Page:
Beyond the National Inquiry: The need for concrete action to end violence against Indigenous women, girls, and two-spirit people in Canada
Indigenous women, girls, and two-spirit people in Canada experience staggeringly high levels of violence, and for decades, government failed to acknowledge and address this human rights crisis. Indigenous women’s organizations, grassroots activists, violence survivors, and the families and loved ones of missing and murdered Indigenous women, girls, and two-spirit people long called for a national inquiry to compel government to investigate and take urgent action to end the violence. Amnesty International advocated alongside Indigenous partners in calling for a national inquiry.
In 2015, the federal government agreed to call for a national commission of inquiry, and in 2016 the National Inquiry into Missing and Murdered Indigenous Women and Girls commenced its work. Amnesty International was a Party with Standing to the National Inquiry. We participated in two Inquiry hearings, testified as a witness on the findings of our Out of Sight, Out of Mind research into the intersection of gender, Indigenous rights, and energy development in northeast British Columbia, and we made final oral and written submissions to the Inquiry before it concluded its work.
On June 3, 2019, Amnesty International was honoured to be present at a ceremony where the National Inquiry into Missing and Murdered Indigenous Women and Girls released its final report, Reclaiming Power and Place. The 1,200 page report, executive summary, and supplementary reports on Quebec and on genocide, culminate in 231 Calls for Justice.
In response to the report, Amnesty International called on all governments in Canada to move beyond the piecemeal approach to ending the violence that has tragically failed First Nations, Inuit, and Métis women, girls, two-spirit people, families, and communities.
Amnesty International welcomed the Inquiry’s call for a National Action Plan on violence against Indigenous women, girls and two-spirit persons as a way to move beyond a piecemeal government response to comprehensive action, and were pleased that the federal government accepted this recommendation.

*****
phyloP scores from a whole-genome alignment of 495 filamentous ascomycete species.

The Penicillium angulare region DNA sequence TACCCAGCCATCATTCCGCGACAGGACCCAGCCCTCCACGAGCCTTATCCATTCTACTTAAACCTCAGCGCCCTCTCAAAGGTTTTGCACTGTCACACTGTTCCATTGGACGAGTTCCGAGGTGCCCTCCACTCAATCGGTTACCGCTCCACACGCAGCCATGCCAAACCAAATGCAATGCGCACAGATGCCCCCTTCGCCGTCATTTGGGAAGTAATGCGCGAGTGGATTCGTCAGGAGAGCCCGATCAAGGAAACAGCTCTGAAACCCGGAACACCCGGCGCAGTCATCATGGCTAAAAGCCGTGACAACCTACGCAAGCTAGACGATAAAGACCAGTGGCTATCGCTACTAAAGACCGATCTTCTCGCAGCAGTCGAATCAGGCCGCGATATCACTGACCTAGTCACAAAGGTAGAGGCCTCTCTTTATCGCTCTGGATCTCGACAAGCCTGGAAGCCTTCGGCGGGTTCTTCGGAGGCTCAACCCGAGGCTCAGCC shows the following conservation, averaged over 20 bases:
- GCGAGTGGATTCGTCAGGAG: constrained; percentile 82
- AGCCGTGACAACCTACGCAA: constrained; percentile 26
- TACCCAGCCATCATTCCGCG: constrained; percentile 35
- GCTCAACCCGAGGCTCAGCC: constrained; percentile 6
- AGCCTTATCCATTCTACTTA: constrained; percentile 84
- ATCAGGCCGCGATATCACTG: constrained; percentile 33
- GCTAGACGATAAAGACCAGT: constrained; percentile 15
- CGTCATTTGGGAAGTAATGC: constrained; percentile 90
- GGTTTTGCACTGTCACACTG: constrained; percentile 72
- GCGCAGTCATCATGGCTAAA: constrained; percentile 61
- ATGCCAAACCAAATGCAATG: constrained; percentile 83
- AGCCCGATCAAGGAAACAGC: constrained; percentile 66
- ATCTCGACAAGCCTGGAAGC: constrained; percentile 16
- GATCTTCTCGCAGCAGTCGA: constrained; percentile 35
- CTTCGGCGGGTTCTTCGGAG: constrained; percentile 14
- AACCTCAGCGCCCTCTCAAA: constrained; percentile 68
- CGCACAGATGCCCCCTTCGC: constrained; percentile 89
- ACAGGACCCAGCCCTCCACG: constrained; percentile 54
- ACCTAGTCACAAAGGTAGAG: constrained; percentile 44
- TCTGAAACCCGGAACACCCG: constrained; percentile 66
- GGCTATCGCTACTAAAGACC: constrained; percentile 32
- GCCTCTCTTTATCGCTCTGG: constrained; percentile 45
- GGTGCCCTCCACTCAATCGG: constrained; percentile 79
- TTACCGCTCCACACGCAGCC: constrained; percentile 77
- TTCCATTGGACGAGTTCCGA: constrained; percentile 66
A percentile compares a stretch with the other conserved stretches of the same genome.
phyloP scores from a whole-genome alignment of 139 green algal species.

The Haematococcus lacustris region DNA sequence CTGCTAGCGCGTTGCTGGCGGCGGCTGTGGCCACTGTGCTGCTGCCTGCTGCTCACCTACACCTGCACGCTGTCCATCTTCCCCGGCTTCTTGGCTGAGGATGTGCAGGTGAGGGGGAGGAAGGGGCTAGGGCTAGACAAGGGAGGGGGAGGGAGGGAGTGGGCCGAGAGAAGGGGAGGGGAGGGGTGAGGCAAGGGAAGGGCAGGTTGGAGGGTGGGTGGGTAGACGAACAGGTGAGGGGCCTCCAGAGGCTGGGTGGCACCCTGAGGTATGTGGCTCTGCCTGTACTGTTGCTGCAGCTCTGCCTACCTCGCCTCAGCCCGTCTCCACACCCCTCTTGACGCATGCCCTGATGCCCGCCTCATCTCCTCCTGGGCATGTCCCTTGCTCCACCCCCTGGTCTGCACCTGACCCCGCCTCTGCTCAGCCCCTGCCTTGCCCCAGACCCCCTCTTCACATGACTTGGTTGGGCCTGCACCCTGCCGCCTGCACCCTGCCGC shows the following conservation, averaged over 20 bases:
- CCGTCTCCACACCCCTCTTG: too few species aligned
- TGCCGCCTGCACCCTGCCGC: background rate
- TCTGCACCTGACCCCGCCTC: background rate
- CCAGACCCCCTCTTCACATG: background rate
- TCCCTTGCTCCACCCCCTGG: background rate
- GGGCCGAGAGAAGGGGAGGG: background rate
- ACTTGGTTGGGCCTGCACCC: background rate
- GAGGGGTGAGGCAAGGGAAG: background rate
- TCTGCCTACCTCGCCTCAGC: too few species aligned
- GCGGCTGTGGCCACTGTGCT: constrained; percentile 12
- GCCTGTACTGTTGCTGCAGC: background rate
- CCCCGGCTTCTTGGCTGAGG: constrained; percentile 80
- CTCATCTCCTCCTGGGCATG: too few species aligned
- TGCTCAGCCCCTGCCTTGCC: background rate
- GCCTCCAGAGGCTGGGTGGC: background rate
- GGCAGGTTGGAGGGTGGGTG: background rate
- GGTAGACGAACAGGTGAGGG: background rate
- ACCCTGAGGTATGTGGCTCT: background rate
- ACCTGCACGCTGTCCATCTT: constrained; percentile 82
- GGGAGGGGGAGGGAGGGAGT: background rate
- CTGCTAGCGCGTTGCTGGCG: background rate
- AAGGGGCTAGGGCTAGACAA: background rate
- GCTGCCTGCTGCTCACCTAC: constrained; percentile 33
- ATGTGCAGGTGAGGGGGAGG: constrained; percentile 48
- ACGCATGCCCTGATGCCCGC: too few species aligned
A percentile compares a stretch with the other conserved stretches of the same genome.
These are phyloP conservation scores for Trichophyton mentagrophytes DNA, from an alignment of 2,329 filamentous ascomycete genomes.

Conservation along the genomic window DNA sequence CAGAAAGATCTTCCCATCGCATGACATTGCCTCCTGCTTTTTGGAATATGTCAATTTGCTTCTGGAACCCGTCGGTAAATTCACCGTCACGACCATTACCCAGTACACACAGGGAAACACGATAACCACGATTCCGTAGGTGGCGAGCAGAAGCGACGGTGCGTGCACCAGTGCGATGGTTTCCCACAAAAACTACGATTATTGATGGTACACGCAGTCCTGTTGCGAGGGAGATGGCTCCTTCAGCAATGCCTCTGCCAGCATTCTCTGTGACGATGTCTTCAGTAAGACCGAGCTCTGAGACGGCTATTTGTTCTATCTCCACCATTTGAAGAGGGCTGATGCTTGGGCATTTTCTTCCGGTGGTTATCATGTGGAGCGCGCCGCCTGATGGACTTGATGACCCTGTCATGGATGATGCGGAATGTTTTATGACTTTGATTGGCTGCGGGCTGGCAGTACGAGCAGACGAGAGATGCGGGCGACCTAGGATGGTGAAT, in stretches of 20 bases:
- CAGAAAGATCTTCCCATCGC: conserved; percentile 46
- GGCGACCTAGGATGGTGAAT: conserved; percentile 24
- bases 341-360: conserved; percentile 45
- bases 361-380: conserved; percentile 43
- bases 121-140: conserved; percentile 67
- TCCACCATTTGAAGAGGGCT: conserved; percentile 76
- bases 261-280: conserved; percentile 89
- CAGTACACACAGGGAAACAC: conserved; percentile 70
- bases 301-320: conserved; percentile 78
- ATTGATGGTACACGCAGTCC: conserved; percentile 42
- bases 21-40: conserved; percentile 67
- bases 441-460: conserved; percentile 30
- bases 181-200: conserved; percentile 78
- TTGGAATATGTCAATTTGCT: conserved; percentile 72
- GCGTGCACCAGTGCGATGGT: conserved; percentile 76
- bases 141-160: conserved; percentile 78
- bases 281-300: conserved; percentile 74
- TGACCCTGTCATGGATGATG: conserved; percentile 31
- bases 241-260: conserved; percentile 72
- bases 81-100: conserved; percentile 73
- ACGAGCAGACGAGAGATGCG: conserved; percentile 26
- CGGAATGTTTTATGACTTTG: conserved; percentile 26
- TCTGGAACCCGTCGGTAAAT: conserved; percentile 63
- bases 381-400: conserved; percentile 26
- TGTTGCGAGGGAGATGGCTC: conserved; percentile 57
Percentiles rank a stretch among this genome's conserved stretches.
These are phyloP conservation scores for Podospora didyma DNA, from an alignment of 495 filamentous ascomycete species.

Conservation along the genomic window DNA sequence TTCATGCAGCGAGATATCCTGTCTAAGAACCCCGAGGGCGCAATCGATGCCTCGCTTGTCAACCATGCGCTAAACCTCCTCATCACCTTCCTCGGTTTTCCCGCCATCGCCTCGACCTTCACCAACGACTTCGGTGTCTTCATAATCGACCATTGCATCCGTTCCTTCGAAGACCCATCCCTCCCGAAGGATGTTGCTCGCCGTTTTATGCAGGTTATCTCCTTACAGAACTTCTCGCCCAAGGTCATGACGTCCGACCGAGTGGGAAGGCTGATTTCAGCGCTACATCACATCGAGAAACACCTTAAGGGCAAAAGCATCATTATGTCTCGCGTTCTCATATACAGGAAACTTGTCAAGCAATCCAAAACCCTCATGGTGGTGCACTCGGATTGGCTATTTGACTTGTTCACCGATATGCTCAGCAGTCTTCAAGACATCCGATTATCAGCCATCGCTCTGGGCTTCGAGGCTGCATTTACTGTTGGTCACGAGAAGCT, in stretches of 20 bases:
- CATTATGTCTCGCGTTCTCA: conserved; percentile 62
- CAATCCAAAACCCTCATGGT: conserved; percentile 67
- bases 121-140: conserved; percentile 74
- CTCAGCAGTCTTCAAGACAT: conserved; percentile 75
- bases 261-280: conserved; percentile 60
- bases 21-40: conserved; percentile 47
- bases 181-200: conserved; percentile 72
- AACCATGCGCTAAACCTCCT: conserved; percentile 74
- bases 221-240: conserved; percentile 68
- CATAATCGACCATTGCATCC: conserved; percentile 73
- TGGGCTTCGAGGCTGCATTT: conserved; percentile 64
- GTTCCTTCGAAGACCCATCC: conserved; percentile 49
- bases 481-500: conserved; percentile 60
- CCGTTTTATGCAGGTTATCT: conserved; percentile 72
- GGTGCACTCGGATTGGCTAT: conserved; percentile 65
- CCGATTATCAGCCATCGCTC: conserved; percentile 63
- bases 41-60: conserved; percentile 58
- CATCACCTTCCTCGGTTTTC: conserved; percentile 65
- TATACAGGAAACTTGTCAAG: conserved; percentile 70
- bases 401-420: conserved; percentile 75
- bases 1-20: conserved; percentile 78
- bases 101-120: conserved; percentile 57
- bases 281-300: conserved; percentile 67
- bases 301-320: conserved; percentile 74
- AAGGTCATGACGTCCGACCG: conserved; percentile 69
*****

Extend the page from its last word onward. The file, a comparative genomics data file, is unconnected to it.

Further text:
We particularly welcomed the Inquiry’s inclusion of a section on “Resource Extraction and Violence Against Indigenous Women,” which heavily referenced Amnesty International’s research on this issue and led to five strong Calls for Justice to recognize and address violence associated with resource development projects, including industry labour camps.
What can you do now?
Read the National Inquiry's final report including the 231 Calls for Justice. The Calls for Justice make strong recommendations to government, police, and institutions like the media and healthcare sectors to take urgent action. They also include specific Calls for Justice to all people in Canada.
In particular, please read the eight Calls for Justice addressed to every person in Canada. Read them, share them with your family, friends, colleagues, and fellow activists. Please respectfully engage in difficult discussions about how the structures and institutions of Canadian society with which we engage, and from which many of us benefit, put Indigenous women, girls, and two-spirit people in harm's way or deny them justice. We all have a role to play and a responsibility in making sure that Indigenous women, girls, and two-spirit people can live in safety and dignity, free from violence and discrimination.
Here are the eight Calls for Justice for every person in Canada:
As this report has shown, and within every encounter, each person has a role to play in order to combat violence against Indigenous women, girls, and 2SLGBTQQIA people. Beyond those Calls aimed at governments or at specific industries or service providers, we encourage every Canadian to consider how they can give life to these Calls for Justice. We call on all Canadians to:
15.1 Denounce and speak out against violence against Indigenous women, girls, and 2SLGBTQQIA people.
15.2 Decolonize by learning the true history of Canada and Indigenous history in your local area. Learn about and celebrate Indigenous Peoples’ history, cultures, pride, and diversity, acknowledging the land you live on and its importance to local Indigenous communities, both historically and today.
15.3 Develop knowledge and read the Final Report. Listen to the truths shared, and acknowledge the burden of these human and Indigenous rights violations, and how they impact Indigenous women, girls, and 2SLGBTQQIA people today.
15.4 Using what you have learned and some of the resources suggested, become a strong ally. Being a strong ally involves more than just tolerance; it means actively working to breakdown barriers and to support others in every relationship and encounter in which you participate.
15.5 Confront and speak out against racism, sexism, ignorance, homophobia, and transphobia, and teach or encourage others to do the same, wherever it occurs: in your home, in your workplace, or in social settings.
15.6 Protect, support, and promote the safety of women, girls, and 2SLGBTQQIA people by acknowledging and respecting the value of every person and every community, as well as the right of Indigenous women, girls, and 2SLGBTQQIA people to generate their own, self-determined solutions.
15.7 Create time and space for relationships based on respect as human beings, supporting and embracing differences with kindness, love, and respect. Learn about Indigenous principles of relationship specific to those Nations or communities in your local area and work, and put them into practice in all of your relationships with Indigenous Peoples.
15.8 Help hold all governments accountable to act on the Calls for Justice, and to implement them according to the important principles we set out.